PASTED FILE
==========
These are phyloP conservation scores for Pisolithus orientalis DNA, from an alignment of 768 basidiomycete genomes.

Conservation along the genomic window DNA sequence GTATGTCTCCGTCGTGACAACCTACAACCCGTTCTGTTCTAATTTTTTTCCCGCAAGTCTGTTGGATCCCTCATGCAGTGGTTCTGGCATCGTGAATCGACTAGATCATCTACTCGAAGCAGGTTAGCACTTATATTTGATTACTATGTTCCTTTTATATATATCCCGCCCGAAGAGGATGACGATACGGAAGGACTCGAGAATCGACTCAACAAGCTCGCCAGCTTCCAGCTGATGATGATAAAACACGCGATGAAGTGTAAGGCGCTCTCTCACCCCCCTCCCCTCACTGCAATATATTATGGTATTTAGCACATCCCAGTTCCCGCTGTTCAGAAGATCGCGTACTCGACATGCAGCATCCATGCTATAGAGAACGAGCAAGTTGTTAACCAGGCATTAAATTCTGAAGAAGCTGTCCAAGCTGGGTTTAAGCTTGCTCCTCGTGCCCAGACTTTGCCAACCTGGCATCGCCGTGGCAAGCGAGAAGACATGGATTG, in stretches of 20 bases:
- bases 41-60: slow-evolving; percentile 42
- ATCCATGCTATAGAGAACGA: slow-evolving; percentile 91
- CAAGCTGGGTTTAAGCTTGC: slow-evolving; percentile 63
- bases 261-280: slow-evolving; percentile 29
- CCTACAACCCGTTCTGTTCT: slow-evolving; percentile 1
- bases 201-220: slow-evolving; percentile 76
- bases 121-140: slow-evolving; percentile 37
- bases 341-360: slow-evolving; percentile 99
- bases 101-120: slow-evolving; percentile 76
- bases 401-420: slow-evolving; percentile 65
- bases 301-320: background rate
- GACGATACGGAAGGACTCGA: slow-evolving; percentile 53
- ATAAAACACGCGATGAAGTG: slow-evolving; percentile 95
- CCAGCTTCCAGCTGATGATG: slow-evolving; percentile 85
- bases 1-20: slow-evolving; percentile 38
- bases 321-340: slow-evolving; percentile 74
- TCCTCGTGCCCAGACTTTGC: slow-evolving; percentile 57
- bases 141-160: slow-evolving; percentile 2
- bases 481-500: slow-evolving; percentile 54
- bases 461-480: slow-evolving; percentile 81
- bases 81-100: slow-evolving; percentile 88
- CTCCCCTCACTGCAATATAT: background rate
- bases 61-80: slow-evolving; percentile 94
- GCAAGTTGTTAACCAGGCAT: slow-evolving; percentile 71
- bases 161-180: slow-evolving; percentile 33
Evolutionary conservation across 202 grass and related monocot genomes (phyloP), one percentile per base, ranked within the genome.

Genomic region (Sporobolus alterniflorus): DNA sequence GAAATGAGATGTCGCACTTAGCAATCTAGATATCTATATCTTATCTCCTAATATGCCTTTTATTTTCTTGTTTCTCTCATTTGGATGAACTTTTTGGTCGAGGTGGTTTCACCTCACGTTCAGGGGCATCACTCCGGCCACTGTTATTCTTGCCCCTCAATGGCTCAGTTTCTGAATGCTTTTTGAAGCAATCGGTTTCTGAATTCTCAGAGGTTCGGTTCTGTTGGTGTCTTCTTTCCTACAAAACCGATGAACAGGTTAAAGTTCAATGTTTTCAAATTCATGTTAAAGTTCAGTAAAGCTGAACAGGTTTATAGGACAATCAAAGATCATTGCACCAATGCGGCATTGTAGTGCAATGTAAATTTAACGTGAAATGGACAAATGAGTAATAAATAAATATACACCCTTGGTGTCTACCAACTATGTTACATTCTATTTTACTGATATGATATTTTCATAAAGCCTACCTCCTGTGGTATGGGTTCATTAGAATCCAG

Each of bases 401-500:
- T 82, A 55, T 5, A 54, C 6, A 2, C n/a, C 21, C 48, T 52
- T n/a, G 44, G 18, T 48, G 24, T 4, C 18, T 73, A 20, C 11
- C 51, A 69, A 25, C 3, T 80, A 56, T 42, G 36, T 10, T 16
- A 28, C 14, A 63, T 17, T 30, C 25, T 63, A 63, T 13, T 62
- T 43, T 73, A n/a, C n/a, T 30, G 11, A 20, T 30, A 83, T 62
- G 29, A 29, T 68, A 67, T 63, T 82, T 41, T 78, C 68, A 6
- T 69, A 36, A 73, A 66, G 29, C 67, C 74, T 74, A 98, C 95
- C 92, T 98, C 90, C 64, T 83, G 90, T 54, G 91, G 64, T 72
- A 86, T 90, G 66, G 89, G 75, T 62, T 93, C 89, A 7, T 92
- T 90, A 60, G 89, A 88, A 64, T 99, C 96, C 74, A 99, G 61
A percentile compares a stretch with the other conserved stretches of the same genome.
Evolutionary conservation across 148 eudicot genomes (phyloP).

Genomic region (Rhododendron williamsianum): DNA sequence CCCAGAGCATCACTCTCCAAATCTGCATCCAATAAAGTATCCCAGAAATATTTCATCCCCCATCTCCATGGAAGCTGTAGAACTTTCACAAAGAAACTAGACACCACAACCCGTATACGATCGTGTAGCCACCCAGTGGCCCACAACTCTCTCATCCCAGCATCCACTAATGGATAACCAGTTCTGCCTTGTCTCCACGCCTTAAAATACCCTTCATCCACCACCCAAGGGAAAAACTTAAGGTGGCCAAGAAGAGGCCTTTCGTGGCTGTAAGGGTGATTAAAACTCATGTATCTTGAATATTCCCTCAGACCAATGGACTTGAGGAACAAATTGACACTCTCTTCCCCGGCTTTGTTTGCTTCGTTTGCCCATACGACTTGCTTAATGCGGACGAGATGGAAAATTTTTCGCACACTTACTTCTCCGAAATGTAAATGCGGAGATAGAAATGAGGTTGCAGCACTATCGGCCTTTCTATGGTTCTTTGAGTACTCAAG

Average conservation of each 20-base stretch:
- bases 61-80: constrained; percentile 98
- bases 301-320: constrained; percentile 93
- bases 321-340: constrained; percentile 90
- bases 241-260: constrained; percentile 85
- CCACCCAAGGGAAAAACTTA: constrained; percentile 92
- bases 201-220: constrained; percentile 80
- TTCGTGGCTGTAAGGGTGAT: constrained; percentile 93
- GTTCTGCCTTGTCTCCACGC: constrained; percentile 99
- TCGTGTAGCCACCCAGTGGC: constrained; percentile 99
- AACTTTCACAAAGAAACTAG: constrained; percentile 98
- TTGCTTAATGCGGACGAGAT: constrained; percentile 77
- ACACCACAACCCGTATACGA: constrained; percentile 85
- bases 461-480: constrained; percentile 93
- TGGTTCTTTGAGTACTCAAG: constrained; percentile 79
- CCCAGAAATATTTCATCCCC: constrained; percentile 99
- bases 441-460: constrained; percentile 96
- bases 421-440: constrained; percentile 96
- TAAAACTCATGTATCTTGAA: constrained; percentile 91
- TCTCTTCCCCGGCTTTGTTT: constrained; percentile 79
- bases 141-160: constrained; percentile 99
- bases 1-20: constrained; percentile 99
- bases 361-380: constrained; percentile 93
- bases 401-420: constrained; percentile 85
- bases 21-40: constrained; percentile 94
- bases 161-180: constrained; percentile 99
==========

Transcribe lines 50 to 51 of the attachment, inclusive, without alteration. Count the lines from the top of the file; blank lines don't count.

- bases 201-220: constrained; percentile 80
- TTCGTGGCTGTAAGGGTGAT: constrained; percentile 93